Now that I have put a full season on my Yoeleo R12, it is a good time to share my experience with the bike. I have logged over 10k kilometers on this machine this year in training and racing.
First, I will talk about ride quality. I have owned many road bikes over the years (Felt AR, Scott Foil, Trek Emonda, Focus Izalco and Cannondale Supersix), and this bike rides like the best of them! As a larger rider (6’2, >170lbs) I can have issues with frame flex, particularly at the bottom bracket. The R12 is absolutely solid in this regard, where it felt like every watt pushed was getting to the wheels. However, the bike wasn’t too stiff that it was uncomfortable. There was just enough flex in the handlebars and seat stays to take away road chatter. Also, this frame was made for clearance of up to 32c tires. I took advantage of this and made the move to 28c tires, and I don’t think I would go back to anything narrower on my road bike. The ride is much smoother, and it inspires confidence for when you want to tackle that random gravel road when you are at the furthest point from home.
Next up is the frame geometry. I would say the geometry is inline with what the other major brands are doing for their road frames. It is in the sweet spot between a granfondo style geometry, and a classic race machine. That means that you can set the frame up to be either one of those bike styles depending on your stem choice and how many spacers you go with under the stem. The frame has a large space in the middle in case you wanted to add a frame bag with your 32mm tires to go explore paths unknown.
Disc brakes are here to stay whether you like it or not. Due to the component shortage, I decided to build my frame up with an old mechanical groupset that I had. In order to make the switch to disc, I am running the TRP HY/RD brakes with 140mm XTR rotors. So far, the braking performance has been excellent in all conditions with no brake rub issues. One issue is that the flat mount TRP brake has a weird cable entry, so the housing has to bend quite a bit for the rear brake. I just don’t think that TRP updated the design for the flat mount brake, and just copied and pasted the post mount design. If I were to redo the build, I might opt for the Juin GT brakes and then I would have to go to 160mm rotors since that is the smallest size they support.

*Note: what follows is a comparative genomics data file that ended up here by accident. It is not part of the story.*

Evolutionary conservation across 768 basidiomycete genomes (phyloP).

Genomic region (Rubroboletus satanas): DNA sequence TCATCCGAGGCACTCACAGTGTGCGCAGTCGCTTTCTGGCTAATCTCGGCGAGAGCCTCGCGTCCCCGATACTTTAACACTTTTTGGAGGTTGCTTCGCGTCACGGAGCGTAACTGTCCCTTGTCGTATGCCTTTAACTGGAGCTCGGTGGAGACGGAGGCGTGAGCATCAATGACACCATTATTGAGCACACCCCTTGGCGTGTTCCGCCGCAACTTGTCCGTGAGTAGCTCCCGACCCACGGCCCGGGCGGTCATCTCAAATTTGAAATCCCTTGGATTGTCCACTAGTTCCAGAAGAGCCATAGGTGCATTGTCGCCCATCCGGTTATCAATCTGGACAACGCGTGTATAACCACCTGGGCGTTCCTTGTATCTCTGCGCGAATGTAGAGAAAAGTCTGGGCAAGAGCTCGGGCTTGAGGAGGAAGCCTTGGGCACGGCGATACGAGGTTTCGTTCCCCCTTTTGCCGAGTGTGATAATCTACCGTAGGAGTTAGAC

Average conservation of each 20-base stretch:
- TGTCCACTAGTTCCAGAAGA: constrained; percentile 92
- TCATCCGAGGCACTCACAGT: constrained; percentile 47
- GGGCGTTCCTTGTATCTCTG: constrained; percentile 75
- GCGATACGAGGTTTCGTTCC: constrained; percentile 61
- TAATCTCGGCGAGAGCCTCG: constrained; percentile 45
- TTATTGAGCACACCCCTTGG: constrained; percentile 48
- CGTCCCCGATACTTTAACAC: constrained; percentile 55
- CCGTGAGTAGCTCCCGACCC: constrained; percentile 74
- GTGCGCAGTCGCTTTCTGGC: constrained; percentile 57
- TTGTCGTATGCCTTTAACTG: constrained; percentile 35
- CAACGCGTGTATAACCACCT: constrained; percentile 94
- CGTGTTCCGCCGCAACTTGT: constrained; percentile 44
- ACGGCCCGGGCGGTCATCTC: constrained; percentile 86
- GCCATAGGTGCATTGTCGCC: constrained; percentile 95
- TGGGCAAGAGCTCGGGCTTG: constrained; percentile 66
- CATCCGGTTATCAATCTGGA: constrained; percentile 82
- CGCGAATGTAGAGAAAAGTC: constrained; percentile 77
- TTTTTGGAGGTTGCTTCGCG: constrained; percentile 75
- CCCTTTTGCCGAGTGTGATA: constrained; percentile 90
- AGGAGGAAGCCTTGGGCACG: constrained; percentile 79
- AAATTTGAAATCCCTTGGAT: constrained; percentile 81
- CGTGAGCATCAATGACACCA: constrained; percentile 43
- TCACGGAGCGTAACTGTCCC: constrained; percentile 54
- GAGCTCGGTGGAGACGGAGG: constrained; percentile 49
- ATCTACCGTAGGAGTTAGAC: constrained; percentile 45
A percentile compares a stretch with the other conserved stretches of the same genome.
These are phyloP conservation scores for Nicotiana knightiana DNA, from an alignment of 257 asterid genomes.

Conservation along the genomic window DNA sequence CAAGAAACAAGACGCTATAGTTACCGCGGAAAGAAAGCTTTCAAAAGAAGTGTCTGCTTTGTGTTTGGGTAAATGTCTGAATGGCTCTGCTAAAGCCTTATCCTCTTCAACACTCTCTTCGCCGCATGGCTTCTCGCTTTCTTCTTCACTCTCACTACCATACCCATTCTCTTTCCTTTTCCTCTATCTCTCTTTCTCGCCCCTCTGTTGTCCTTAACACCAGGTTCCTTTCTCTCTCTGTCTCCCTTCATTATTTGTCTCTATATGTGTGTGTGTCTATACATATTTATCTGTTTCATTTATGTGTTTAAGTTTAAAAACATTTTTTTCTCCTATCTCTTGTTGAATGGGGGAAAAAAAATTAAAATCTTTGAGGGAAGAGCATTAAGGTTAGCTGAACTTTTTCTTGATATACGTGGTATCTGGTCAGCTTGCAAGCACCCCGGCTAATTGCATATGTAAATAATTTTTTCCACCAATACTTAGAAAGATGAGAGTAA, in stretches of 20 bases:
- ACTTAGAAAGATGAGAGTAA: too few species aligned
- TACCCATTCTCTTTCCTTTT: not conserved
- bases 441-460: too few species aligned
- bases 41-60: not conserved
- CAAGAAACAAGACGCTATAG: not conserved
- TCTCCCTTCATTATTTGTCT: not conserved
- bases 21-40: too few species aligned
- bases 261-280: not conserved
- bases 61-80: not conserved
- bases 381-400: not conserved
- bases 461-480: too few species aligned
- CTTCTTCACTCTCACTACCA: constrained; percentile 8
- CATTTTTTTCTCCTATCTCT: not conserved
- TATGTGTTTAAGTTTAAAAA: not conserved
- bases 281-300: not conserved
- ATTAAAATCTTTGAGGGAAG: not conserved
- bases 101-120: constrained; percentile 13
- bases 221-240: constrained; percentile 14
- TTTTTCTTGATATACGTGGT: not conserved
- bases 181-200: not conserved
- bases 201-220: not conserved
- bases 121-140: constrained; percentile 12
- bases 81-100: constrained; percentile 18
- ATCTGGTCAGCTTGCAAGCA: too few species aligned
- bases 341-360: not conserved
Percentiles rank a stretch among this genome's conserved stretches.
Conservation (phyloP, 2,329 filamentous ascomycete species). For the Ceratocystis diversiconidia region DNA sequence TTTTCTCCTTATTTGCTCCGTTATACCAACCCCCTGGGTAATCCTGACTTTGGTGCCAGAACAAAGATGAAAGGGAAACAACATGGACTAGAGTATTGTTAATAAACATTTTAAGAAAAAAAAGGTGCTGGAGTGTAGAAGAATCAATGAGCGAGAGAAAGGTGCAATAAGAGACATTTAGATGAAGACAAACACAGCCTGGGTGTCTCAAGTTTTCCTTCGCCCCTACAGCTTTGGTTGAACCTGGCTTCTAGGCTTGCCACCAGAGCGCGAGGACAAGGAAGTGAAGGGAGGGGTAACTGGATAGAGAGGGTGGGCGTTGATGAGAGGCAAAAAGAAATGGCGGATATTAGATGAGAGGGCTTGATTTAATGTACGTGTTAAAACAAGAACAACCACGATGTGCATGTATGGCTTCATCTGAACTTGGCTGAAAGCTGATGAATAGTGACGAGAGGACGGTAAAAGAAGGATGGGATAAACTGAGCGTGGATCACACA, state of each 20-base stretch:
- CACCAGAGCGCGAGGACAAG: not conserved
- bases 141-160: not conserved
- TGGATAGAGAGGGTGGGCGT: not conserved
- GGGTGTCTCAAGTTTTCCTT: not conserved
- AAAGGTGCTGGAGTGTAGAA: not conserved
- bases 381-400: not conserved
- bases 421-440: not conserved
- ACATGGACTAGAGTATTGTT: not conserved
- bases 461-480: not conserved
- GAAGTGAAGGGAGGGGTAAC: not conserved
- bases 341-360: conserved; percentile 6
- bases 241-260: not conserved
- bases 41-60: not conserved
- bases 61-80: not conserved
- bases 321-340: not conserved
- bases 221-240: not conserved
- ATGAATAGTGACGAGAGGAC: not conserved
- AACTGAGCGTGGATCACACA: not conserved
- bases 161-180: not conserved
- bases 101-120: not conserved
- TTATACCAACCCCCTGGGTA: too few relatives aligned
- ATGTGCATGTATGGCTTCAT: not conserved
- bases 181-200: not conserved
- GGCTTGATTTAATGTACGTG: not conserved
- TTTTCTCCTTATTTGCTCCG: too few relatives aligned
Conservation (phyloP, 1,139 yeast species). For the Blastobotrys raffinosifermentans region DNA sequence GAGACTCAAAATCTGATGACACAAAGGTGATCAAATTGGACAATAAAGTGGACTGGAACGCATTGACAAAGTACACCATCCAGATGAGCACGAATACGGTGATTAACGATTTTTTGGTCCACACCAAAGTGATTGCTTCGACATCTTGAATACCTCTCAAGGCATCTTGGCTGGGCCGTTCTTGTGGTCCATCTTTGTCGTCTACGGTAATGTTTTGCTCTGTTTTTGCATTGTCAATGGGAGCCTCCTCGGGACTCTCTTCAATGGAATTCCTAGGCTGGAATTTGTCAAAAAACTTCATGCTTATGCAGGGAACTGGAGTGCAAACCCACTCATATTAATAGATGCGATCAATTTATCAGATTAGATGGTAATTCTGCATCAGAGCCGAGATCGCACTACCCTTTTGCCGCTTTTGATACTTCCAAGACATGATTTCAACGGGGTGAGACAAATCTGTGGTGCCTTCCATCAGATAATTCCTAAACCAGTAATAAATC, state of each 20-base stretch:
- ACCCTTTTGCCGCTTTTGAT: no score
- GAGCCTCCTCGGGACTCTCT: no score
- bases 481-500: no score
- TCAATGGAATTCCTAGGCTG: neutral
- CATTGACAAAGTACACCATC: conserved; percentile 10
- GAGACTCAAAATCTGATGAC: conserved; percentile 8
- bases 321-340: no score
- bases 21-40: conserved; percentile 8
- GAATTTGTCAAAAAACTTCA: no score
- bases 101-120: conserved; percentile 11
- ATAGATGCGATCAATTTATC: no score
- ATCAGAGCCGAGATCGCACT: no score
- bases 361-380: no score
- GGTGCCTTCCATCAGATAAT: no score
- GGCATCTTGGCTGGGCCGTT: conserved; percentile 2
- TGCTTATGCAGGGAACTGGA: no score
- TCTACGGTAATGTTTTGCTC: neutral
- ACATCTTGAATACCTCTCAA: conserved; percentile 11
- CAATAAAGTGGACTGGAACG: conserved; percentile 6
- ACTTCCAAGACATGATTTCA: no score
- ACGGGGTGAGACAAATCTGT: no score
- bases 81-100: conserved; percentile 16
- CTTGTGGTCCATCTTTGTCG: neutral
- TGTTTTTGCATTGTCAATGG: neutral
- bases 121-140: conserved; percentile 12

Wheels! I have ridden a few different high-end wheels over the years (Zipp 404, Hed Jet, Easton EC90, Novatec, Mavic R-Sys, and custom built Gigantex rims on White Industry Hubs), and the Yoeleo C50 hold their own. At roughly 1550 grams, they aren’t the lightest wheels, but are far from the heaviest. I’d say that puts them close to the industry standard for 50mm rim depth. Perhaps what makes this number impressive is that there are no nipple holes on the inside surface of the rim, making tubeless setup a breeze (and no need for rim tape!). Additionally, you are getting the DT Swiss 350 hubs, which are bombproof and super easy to service. If you wanted to shave some weight, you can easily upgrade to the 240 hubs. I didn’t notice any flex issues with the wheels. This could just be due to the fact that the wheels are ‘overbuilt’ to support disc brake forces, compared to the low-spoke count rim brake variants. I did have one spoke come loose part way through the season, but the wheel never went out of true. I simply tightened back up to spec, and they have been spinning smooth and straight!
Weird quirks with the frame:
- It felt like the frame was designed around electronic groupsets. The hole for the front derailleur cable by the bottom bracket isn’t super well designed to hold the cable housing in place. That being said, I have been running the frame for a year and haven’t had any issues with front shifts.
- You need some sort of shim between the headset bearing and the cap that is included with the H9 handlebar. Otherwise the outer portion of the top cap bottoms out on the frame instead of the bearing, so the bars won’t spin.
- Getting 4 cable housings through the H9 bar is a tedious process, especially getting them around the tight bend at the stem. It would likely be an easier process with hydraulic lines. Even easier if you run electronic so there is more room! The first two housing lines were easy, but the last one was brutal…
Overall, I love this bike! I don’t think you will get a noticeable improvement with spending more money on other brand frames and wheels. I would prefer to spend that money things you WILL notice, such as on better components, nicer riding kit (that isn’t see-through…), riding trips, and coffee!
Frame: 56cm Yoeleo R12
Wheels: Yoeleo C50 Pro Wheelset
Brakes: TRP HY/RD Mechanical disc
Discs: 140mm XTR
Groupset: Sram Red Mechanical
Cassette: Shimano Ultegra 11-30t
Crankset: FSA K-Force, 172.5mm length with semi compact 52-36t
Handlebar and stem: Yoelo H9 integrated. 110 mm stem, 38 cm wide.
Saddle: Pro Stealth 155mm
Pedals: Favero Assioma Duo
Handlebar tape: Arundel Rubber Gecko Bar Tape
Yoeleo Test Team p/b 4MIND Rider
Montreal, Quebec, Canada